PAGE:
Saturday was a gorgeous day along McAleer Creek. Relatively clear skies, temps in the high 40s, bright sunshine; a great day to play in the water alongside the creek.
I knew that by now all of the coho that were going to hatch had already done so. The guys at Issaquah Salmon Hatchery had told me that the eggs were 2-4 weeks from hatching when I got them on January 6. Now that a month has passed, only the ones that had died should be left on the trays, along with a few of the lazier alevin that hadn't made it down through the screens yet.
My nephew, Stephen, and I made our way down to the incubator and clarifier intending to pull the trays out of the incubator, clean the dead eggs off the screens and then replace one screen on top of the net bag (to keep it from rising up to the top of the barrel, which it will if left unimpeded). We found that we have had an excellent hatch this year.
You can tell how successful your hatch has been by counting the dead eggs left in the trays at the end of hatch time. Just subtract that number from the total of eggs that got put in at the beginning and you have a reasonable estimate of the number that hatched. We didn't really count the individual dead eggs, rather we estimated. I was really surprised when I pulled the first tray up as it had fewer dead eggs on it than I had seen in any previous year. I estimated that there were no more than 100 - 150 eggs there. When you consider that there had been about 23,300+ eggs on there to begin with, then you get an idea of how good the hatch rate was this year.
The next two trays held more dead eggs than the first, but even the last tray, which had the most of the three, didn't have more than 150-200 eggs on it. In all we figure that at most 500 eggs didn't hatch, which means 69,500 did. That's a 99.3% hatch rate! (99.2857% if you're looking for the significant digits). That is quite a tribute to the consistency and constancy of the water flow we've been able to acheive.
Speaking of water flow, this morning when Francis came to work we noticed that there was no water spilling out of the clarifier, which is the norm for the system. That means that there is as much water flowing through the incubator as possible and the excess is going out of the top of the clarifier barrel. While I was working on the incubator, I shut off the water flow valve at the entrance to the clarifier so that I could lower the water level in the incubator. When I opened it back up, I noticed that the flow never returned to its previous strength. My theory, supported by subsequent discoveries today, is that when you shut the valve at the lowest end of 500' of pipe with water flowing through it, that column of flowing water has a certain amount of inertia and continues to move with gravity down the pipe. This will force any small air pockets in the pipe to 'migrate' up stream and collect in the high spots. If there's enough air in the high spots, the flow of water is restricted at that point unless you bleed the system.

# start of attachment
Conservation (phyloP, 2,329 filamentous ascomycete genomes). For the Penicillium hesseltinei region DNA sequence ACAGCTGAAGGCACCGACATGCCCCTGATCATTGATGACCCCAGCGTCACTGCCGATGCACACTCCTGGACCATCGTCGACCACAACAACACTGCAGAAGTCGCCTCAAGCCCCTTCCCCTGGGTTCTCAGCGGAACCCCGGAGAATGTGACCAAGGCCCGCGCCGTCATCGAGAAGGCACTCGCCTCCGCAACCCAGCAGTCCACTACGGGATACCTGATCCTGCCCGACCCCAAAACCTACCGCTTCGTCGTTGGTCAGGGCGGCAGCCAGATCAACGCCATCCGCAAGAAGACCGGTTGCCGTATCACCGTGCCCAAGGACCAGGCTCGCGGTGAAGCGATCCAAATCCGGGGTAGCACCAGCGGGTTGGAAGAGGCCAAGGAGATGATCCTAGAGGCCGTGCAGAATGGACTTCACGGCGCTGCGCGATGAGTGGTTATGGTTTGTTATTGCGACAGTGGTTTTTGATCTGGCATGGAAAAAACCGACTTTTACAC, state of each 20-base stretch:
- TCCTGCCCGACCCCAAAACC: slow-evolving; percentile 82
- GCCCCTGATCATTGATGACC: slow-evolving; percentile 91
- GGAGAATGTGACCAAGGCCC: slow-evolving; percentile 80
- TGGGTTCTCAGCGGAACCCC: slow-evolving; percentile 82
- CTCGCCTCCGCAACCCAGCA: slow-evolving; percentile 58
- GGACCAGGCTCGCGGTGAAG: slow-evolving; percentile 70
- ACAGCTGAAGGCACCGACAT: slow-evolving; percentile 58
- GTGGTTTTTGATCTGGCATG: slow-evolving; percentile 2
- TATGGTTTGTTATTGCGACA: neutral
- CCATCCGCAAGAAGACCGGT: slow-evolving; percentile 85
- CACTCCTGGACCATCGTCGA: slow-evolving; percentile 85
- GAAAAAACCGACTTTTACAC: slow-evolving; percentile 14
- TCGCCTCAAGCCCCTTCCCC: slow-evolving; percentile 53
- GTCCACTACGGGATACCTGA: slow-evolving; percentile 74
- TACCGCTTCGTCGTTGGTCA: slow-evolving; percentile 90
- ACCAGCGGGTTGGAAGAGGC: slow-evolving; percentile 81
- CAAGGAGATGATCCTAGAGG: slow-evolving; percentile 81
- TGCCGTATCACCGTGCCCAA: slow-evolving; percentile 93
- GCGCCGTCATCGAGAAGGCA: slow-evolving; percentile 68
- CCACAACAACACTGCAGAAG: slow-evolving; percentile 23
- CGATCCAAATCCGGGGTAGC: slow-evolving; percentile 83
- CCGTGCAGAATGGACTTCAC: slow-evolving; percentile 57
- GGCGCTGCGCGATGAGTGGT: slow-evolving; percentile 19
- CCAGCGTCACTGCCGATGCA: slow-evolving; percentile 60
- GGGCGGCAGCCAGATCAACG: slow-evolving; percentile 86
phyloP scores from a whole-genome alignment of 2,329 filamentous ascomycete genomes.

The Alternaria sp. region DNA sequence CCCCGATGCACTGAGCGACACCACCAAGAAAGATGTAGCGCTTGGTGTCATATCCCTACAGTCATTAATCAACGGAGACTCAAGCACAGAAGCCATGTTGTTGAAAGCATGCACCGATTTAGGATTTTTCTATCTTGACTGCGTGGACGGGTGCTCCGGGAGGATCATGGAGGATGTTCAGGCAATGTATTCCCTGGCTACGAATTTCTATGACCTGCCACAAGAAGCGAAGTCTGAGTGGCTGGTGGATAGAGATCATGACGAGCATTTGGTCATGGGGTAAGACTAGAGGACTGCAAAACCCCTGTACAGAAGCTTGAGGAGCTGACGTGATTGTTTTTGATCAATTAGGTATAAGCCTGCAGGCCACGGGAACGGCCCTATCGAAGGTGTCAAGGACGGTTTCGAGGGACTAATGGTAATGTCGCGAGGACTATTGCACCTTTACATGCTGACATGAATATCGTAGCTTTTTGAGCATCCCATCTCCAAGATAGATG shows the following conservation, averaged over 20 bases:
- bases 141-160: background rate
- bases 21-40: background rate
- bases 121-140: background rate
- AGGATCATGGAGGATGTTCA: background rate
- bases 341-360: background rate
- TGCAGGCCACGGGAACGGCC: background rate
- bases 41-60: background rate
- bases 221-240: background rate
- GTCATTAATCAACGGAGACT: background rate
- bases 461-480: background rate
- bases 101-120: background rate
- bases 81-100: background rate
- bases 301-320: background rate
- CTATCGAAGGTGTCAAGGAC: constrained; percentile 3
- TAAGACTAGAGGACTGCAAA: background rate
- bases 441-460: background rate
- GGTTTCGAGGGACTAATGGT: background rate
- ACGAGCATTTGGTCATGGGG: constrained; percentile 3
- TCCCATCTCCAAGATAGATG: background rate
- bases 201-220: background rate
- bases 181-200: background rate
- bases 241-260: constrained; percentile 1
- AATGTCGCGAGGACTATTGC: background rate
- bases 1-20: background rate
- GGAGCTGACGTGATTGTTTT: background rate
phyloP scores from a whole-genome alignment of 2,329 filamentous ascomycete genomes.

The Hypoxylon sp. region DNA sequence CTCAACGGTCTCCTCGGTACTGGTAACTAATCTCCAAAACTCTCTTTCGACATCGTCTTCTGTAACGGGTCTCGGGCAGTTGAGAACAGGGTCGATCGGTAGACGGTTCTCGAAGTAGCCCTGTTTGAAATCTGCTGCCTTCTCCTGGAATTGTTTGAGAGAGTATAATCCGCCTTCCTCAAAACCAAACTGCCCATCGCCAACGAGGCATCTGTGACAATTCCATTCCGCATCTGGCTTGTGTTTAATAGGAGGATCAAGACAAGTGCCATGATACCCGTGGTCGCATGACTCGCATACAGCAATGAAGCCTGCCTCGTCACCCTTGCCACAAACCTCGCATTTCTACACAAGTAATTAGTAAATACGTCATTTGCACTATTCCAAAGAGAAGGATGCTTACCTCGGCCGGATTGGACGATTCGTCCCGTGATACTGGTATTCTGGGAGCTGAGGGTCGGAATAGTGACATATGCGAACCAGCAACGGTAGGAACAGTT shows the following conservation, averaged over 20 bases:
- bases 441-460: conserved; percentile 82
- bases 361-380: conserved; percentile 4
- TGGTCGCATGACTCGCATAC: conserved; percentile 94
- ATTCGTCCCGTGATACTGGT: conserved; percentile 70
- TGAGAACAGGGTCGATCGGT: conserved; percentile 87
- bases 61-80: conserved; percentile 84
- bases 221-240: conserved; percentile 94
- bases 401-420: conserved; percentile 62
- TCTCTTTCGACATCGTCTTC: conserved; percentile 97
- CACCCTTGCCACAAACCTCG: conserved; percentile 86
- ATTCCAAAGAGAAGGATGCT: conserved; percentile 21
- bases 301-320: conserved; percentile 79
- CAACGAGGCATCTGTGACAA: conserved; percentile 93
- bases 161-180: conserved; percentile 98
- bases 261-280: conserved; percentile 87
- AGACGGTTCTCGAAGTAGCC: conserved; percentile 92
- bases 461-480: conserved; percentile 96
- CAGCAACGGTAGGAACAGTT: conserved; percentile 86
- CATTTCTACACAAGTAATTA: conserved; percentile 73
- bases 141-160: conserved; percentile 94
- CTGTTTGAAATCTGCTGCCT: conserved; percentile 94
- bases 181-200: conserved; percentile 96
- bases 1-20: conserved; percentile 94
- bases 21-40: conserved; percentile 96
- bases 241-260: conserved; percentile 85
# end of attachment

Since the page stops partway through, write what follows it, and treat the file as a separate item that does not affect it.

This morning, Francis and Stephen bled the system and found several 'angry' air pockets, ones that hissed very loudly when a stainless steel screw holding the pipes together was removed. This confirmed my moving air pocket theory pretty well. We always bleed the system from the upper end to the lower, getting rid of air pockets all the way down and not encouraging them to migrate further up.
When they got to the bottom of the system, they found that two 10' sections of pipe close to the clarifier had 6' long cracks in them and were leaking significant amounts of water. They did not appear to be leaking on Saturday. I think I would have noticed that quantity of water. We had a really hard freeze in December. I'm guessing that the ice in the lines expanded enough to start the cracks and then increased pressure of shutting the valve/bleeding the system was enough to open them up. They replaced both sections and the water flow has returned to its previous level, flowing over the edge of the clarifier barrel.
When I was cleaning out the trays on Saturday, I noticed a couple of alevin that were pretty far along in their growth. Their bodies were beginning to develop and they had almost entirely absorbed their yolk sac. Other alevin were much closer to the beginning of their process, looking as though they had just recently hatched. I think that through a bit of luck and some experience with the process we chose the best weekend to clean the trays.
So, 69,000+ coho salmon alevin reside in the incubator barrel along McAleer Creek. They will probably be there until some time in April when we let them go.
I haven't done anything with the videos Gwynedd shot of loading up the incubator. I'll try to get them posted. If anyone is anxiously awaiting them, I'd appreciate you posting a comment letting me know. That will provide me with some extra motivation.
These are the things that interest me. If any of them are of interest to you, great. Read along
- ▼ February (6)
- I'm currently 60 years old. I currently work as the learning management system specialist for American University of Madaba in Madaba, Jordan. I was originally certified as a high-school English teacher and taught school for 13 years (1 year of substituting, 1 year of 7th grade, 2 years of a combined 5th, 6th, 7th grade, 9 years of 8th grade). I've worked for hardware and software companies for the past 23 years doing training, training materials development, certification test development and other education related stuff. My wife and I have raised four children to adulthood; some of them live at home at the moment, but that won't last (they're too independent for that). We live at home with 2 Golden Retrievers, 2 black cats, a crazy cat, and, during the winter, 70,000 coho salmon.